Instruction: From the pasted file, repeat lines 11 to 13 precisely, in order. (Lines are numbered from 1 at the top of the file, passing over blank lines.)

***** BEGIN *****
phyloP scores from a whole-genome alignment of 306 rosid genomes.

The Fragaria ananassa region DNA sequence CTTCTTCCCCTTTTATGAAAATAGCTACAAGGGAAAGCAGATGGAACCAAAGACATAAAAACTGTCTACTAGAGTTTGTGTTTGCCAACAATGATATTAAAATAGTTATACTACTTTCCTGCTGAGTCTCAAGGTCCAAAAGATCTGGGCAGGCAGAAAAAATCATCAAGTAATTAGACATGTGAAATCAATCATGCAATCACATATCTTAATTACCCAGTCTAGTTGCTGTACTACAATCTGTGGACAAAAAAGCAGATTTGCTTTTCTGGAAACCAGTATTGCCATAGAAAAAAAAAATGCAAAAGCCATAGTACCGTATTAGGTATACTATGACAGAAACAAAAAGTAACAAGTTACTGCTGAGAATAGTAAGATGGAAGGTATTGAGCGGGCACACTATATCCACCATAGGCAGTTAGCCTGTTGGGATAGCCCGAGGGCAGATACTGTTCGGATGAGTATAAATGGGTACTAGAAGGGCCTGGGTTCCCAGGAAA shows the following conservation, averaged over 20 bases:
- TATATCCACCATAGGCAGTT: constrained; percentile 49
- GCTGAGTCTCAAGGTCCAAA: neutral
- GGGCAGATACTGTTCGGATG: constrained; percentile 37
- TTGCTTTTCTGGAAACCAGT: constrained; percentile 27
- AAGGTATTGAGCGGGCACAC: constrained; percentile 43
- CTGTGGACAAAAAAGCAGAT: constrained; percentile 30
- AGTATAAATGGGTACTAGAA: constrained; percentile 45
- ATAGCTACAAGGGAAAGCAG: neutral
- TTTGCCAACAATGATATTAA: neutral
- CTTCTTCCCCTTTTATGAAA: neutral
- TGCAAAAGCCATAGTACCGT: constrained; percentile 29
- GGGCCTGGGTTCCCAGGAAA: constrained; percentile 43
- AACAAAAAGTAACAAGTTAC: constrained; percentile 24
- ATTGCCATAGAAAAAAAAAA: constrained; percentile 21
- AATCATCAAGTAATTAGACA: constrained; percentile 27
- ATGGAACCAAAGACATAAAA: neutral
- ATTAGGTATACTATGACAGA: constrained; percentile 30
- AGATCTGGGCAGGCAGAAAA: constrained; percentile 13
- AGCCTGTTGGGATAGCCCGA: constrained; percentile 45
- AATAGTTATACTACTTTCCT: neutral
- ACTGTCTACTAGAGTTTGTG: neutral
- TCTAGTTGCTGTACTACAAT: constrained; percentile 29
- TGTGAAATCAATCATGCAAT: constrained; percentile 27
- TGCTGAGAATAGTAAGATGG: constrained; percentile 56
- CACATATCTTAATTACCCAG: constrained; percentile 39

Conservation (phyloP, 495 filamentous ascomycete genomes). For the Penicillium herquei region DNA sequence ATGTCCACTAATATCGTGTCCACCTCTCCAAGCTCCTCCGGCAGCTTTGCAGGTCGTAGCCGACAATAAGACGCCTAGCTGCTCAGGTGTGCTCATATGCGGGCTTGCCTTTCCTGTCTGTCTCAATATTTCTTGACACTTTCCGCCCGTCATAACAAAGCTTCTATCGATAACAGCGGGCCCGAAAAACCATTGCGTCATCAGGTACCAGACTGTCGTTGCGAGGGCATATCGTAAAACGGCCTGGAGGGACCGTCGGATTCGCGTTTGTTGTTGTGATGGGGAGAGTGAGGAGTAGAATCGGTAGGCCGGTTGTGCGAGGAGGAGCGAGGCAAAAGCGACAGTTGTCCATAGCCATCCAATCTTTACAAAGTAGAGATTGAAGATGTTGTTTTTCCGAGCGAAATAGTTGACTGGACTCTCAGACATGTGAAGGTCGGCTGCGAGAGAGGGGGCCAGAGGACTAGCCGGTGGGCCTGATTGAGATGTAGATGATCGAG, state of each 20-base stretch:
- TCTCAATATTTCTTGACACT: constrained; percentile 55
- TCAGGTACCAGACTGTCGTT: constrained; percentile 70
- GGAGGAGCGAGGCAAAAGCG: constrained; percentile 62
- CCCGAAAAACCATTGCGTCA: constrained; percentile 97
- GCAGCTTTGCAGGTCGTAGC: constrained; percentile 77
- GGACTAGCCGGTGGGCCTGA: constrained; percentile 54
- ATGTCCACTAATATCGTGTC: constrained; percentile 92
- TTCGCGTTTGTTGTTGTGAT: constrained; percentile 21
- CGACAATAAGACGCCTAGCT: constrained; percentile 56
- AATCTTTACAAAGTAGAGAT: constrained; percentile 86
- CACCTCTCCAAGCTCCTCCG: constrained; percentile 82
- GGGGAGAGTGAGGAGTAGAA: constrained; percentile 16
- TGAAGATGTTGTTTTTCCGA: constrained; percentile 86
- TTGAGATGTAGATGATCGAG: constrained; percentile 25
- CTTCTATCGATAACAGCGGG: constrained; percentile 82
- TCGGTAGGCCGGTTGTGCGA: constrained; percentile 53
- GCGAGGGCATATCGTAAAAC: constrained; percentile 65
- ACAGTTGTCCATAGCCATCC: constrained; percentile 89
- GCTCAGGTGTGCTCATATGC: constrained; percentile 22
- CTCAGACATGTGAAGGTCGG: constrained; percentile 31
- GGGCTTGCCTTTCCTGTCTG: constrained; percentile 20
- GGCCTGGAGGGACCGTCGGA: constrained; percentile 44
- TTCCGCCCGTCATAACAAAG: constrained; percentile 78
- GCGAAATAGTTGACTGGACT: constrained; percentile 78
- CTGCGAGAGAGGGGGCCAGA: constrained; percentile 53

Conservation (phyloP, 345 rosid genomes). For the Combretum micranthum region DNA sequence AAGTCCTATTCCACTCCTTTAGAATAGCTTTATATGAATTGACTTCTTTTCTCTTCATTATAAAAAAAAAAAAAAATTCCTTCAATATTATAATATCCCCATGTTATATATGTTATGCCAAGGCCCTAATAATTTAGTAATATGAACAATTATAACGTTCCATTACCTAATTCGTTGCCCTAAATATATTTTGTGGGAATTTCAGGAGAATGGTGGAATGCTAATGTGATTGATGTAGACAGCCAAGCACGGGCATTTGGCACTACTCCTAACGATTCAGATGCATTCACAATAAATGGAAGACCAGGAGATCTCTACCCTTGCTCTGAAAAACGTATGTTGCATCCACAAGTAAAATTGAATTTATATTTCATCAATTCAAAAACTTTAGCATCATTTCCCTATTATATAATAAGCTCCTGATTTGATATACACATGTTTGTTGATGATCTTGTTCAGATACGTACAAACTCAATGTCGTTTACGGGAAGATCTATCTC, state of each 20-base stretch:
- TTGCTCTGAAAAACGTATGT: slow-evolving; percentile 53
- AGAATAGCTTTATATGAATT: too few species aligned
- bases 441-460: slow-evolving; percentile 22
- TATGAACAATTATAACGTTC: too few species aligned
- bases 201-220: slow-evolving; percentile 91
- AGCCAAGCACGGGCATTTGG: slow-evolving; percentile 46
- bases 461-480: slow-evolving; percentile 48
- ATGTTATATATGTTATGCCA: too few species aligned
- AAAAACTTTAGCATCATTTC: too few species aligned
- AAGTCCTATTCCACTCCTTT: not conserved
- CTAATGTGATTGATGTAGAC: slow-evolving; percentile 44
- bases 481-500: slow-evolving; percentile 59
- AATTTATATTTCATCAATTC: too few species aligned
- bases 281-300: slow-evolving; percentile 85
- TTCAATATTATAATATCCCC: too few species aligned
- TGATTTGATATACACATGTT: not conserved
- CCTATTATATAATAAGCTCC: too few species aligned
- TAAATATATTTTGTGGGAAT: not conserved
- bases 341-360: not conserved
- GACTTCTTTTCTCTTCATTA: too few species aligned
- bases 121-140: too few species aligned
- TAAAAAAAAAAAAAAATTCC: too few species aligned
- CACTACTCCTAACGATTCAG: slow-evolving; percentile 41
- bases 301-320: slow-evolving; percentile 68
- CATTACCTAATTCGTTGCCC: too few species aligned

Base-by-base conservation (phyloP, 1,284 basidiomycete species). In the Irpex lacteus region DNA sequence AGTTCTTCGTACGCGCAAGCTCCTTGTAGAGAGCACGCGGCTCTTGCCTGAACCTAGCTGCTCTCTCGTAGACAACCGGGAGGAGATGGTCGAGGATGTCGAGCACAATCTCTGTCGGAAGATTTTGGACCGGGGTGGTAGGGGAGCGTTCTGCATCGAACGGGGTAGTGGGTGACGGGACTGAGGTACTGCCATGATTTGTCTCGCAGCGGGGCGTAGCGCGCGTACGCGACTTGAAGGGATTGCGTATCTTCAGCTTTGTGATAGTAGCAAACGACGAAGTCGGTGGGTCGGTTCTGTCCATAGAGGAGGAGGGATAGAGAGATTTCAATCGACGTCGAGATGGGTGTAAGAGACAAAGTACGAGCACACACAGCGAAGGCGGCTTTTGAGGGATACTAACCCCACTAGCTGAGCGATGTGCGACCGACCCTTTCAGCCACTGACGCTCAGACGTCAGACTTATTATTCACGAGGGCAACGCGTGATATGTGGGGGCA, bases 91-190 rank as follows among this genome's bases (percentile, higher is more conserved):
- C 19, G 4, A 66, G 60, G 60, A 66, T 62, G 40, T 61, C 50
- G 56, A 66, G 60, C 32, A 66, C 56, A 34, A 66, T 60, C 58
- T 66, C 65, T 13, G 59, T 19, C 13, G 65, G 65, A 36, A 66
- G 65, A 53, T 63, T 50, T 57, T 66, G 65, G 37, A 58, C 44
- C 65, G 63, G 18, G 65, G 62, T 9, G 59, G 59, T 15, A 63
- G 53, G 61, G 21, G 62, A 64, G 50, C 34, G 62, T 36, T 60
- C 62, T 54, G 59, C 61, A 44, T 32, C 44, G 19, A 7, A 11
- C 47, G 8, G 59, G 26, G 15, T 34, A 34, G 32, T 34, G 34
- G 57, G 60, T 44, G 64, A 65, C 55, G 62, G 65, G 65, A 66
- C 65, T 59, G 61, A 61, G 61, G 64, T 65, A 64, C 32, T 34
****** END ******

- TTTGCCAACAATGATATTAA: neutral
- CTTCTTCCCCTTTTATGAAA: neutral
- TGCAAAAGCCATAGTACCGT: constrained; percentile 29